This time of year pumpkins are everywhere, and I can’t possibly get enough. There are pumpkin candles and pumpkin spiced lattes, pumpkins for baking with and pumpkins for carving. You can get pumpkin butter to spice up your graham crackers or pumpkin shampoo to perk up your shower. If you, like me, love pumpkins, then this is when you indulge.
My girls love nothing more than scrolling through Google images to find the perfect inspiration for the pumpkins we carve each year. They look at spooky-faced pumpkins and princess-inspired pumpkins and scenes-from-a-movie pumpkin and then drag my husband and me to the store to find the perfect pumpkins onto which we can recreate their visions.
Several years back, arms-deep in pumpkin guts, my oldest inquired whether there was anything to be done with pumpkin seeds besides just tossing them in the trash. Honestly, before her innocent inquiry, I hadn’t given much thought to pumpkin seeds. We aren’t big into nuts and seeds at our house, so pumpkin seeds always went directly from inside a pumpkin to inside our trash can.
But that year, and now every year since, as we prepare our pumpkins for carving, we also prepare our seeds for roasting. Roasting pumpkin seeds has become a part of our October traditions. The girls love it because each year they experiment with the sugars and spices available in Mom’s kitchen. They mix and sprinkle and wonder whether their chosen concoction will taste good or not. We openly admit—we’ve roasted some pumpkin seeds through the years that have barely qualified as edible… But we’ve also hit upon a few staples that we turn to each year to make a healthier snack out of something we would have normally tossed.
Facts about pumpkin seed snacks
According to healthonline.com, pumpkin seeds are a tasty, healthy snack option. They are high in magnesium and antioxidants, and contain about 285 calories per cup (before any spices, seasonings or other add-ons). While they do contain a significant amount of fat, they also contain a high amount of protein. Consumed in moderation (and without too many additives), these are a great snack option to add to your diet!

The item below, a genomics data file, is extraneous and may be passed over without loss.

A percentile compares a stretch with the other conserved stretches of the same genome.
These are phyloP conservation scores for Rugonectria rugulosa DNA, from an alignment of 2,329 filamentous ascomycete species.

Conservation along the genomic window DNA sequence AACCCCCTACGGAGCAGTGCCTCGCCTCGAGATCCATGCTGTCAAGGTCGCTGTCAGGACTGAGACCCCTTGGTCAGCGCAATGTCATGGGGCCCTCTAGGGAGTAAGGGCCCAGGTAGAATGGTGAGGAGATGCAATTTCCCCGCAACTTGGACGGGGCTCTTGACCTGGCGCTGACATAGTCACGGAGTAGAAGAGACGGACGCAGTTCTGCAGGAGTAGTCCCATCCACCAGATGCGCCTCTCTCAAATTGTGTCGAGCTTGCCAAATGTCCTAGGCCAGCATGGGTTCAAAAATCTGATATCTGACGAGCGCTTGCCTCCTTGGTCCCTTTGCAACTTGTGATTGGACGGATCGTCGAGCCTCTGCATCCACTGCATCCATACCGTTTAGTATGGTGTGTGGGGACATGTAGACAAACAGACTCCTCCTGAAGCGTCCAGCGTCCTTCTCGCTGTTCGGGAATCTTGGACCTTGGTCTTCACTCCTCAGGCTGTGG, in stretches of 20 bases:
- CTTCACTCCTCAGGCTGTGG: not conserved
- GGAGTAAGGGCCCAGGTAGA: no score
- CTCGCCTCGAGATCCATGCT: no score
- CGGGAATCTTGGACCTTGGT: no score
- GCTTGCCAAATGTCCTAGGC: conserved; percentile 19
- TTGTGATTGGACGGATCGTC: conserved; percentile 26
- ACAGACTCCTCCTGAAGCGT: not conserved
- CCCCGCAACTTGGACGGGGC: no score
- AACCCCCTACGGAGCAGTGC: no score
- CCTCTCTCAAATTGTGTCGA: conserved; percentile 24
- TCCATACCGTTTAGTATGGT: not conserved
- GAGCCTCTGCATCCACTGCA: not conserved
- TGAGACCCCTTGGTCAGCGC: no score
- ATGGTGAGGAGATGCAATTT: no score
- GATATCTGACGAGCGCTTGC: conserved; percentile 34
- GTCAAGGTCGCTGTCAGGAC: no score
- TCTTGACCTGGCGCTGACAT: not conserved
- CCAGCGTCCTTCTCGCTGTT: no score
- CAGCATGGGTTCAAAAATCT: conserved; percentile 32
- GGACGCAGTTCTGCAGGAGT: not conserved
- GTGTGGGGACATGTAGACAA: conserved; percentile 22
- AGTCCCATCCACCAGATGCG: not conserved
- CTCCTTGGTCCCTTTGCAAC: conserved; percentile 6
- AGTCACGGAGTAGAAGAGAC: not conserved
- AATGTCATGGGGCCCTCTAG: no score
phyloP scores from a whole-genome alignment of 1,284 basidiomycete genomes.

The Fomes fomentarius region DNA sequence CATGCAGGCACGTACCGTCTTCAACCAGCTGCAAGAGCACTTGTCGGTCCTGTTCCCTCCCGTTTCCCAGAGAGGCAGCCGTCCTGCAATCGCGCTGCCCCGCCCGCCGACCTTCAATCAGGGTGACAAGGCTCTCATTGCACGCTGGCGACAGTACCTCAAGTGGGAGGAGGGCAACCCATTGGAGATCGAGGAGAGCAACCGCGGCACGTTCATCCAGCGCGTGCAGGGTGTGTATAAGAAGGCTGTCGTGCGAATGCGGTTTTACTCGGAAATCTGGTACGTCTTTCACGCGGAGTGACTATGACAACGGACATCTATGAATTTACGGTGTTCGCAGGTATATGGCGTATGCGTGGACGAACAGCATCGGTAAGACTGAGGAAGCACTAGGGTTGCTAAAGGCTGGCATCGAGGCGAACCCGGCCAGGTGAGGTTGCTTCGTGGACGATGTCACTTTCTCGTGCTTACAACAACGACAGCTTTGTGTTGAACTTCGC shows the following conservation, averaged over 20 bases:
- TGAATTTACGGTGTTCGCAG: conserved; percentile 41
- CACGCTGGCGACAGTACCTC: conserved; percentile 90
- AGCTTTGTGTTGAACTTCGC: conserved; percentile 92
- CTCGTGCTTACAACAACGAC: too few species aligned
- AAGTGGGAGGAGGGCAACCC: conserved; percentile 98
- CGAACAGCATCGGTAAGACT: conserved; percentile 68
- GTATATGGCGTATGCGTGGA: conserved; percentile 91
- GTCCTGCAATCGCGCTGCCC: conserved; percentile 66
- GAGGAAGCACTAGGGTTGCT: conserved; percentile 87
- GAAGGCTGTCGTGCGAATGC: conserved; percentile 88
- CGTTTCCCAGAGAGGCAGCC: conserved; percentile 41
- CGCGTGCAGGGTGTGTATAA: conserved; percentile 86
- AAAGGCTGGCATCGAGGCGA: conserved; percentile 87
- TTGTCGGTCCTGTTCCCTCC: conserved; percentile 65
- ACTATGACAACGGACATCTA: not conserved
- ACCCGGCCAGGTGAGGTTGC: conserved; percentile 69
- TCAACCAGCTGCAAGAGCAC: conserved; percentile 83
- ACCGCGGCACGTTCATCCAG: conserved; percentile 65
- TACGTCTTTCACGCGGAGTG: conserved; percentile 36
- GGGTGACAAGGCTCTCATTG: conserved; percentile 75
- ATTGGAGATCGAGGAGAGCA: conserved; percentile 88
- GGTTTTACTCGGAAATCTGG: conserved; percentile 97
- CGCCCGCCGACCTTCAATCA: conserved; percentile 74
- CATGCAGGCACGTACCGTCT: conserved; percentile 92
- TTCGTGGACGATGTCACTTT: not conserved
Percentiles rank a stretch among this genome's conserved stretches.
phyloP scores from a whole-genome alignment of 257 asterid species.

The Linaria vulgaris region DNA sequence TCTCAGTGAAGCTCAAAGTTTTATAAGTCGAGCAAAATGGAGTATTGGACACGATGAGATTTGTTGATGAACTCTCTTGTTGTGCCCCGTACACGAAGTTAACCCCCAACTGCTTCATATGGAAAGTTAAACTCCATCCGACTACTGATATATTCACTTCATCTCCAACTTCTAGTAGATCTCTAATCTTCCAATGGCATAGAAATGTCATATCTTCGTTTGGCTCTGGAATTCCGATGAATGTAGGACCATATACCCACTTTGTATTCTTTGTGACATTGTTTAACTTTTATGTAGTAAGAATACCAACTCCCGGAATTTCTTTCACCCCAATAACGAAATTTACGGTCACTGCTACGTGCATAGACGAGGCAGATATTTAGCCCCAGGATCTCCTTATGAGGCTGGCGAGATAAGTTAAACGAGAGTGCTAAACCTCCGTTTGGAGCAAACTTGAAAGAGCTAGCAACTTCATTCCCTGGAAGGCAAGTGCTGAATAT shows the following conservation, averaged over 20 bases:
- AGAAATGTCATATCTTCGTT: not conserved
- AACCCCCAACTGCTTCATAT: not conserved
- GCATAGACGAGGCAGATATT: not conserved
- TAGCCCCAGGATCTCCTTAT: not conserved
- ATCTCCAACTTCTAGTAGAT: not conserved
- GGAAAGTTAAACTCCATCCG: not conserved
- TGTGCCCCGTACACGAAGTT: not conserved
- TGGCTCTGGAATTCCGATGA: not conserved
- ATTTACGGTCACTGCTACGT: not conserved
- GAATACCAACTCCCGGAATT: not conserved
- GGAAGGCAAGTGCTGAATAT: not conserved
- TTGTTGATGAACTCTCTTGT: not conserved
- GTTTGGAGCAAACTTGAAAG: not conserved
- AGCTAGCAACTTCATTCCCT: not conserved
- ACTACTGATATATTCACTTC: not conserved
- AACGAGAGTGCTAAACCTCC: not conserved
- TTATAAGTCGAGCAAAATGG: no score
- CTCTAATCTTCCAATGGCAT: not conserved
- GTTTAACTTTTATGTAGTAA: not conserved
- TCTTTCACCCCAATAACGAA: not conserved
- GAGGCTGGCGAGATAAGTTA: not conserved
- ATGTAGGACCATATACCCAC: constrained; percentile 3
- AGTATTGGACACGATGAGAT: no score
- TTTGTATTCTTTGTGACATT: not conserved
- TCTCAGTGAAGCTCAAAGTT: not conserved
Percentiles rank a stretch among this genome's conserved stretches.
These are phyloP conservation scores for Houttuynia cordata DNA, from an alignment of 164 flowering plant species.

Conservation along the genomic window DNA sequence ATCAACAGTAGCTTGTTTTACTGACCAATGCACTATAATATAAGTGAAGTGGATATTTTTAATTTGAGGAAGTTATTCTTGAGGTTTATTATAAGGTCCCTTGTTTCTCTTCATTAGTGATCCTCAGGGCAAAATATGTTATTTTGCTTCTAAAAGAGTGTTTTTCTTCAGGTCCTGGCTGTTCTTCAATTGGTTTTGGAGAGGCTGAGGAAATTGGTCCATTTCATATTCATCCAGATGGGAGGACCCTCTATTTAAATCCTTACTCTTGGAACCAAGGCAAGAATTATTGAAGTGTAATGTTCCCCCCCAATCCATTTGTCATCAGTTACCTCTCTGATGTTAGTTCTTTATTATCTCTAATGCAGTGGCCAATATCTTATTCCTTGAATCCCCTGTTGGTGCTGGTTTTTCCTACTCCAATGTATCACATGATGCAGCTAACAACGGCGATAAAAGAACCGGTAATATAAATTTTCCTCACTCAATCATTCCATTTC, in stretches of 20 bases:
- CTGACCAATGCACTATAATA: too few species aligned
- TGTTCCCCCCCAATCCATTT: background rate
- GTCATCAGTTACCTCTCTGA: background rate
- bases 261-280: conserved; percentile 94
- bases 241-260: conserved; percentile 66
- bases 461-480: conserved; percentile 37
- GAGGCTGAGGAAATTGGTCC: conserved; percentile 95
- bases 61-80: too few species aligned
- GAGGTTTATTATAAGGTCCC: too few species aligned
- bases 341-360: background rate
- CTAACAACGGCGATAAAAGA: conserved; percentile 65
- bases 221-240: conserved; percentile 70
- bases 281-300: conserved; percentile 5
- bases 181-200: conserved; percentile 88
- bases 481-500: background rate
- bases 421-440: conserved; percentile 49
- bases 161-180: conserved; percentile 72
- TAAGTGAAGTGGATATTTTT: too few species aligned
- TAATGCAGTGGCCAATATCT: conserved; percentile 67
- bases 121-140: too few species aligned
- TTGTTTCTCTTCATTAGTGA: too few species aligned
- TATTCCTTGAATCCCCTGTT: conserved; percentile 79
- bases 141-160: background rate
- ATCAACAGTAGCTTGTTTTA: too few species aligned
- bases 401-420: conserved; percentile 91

If you like a sweet snack, try this one!
My girls’ most favorite way to enjoy pumpkin seeds is with cinnamon and sugar.
- Clean and air-dry the pumpkin seeds.
- Put them in a bowl and coat them evenly with coconut oil.
- Toss them in equal parts cinnamon and sugar. How much you use depends on how sweet you want the pumpkin seeds and how many seeds you are working with.
- Bake them on a foil-lined pan in the oven for about 30 minutes at 300 degrees.
I put these sweet treats in lunches and keep a stash in my purse all pumpkin season to satisfy my sweet tooth while still getting the health benefits pumpkin seeds offer.
Try this recipe for a savory treat
If you are a salty snacker, try my oldest’s favorite recipe: Worcestershire sauce and salt.
- Wash and dry pumpkin seeds.
- Coat in Worcestershire sauce.
- Add salt to taste.
- Bake on a foil-lined pan in the oven at 300 degrees for about 30 minutes.
These seeds are a little bit savory with just the right crunch to them! Other options we’ve explored: try sea salt or garlic salt instead of table salt; try Tabasco sauce with Worcestershire sauce (this gives them a bit of a kick!); try taco seasoning rather than salt.
Roasting pumpkin seeds is such a fun way to let kids experiment in the kitchen, discovering which flavors go together and which combinations to avoid. If your pumpkin seeds were trash-can bound anyway, let the kids get busy and create their own culinary masterpieces!
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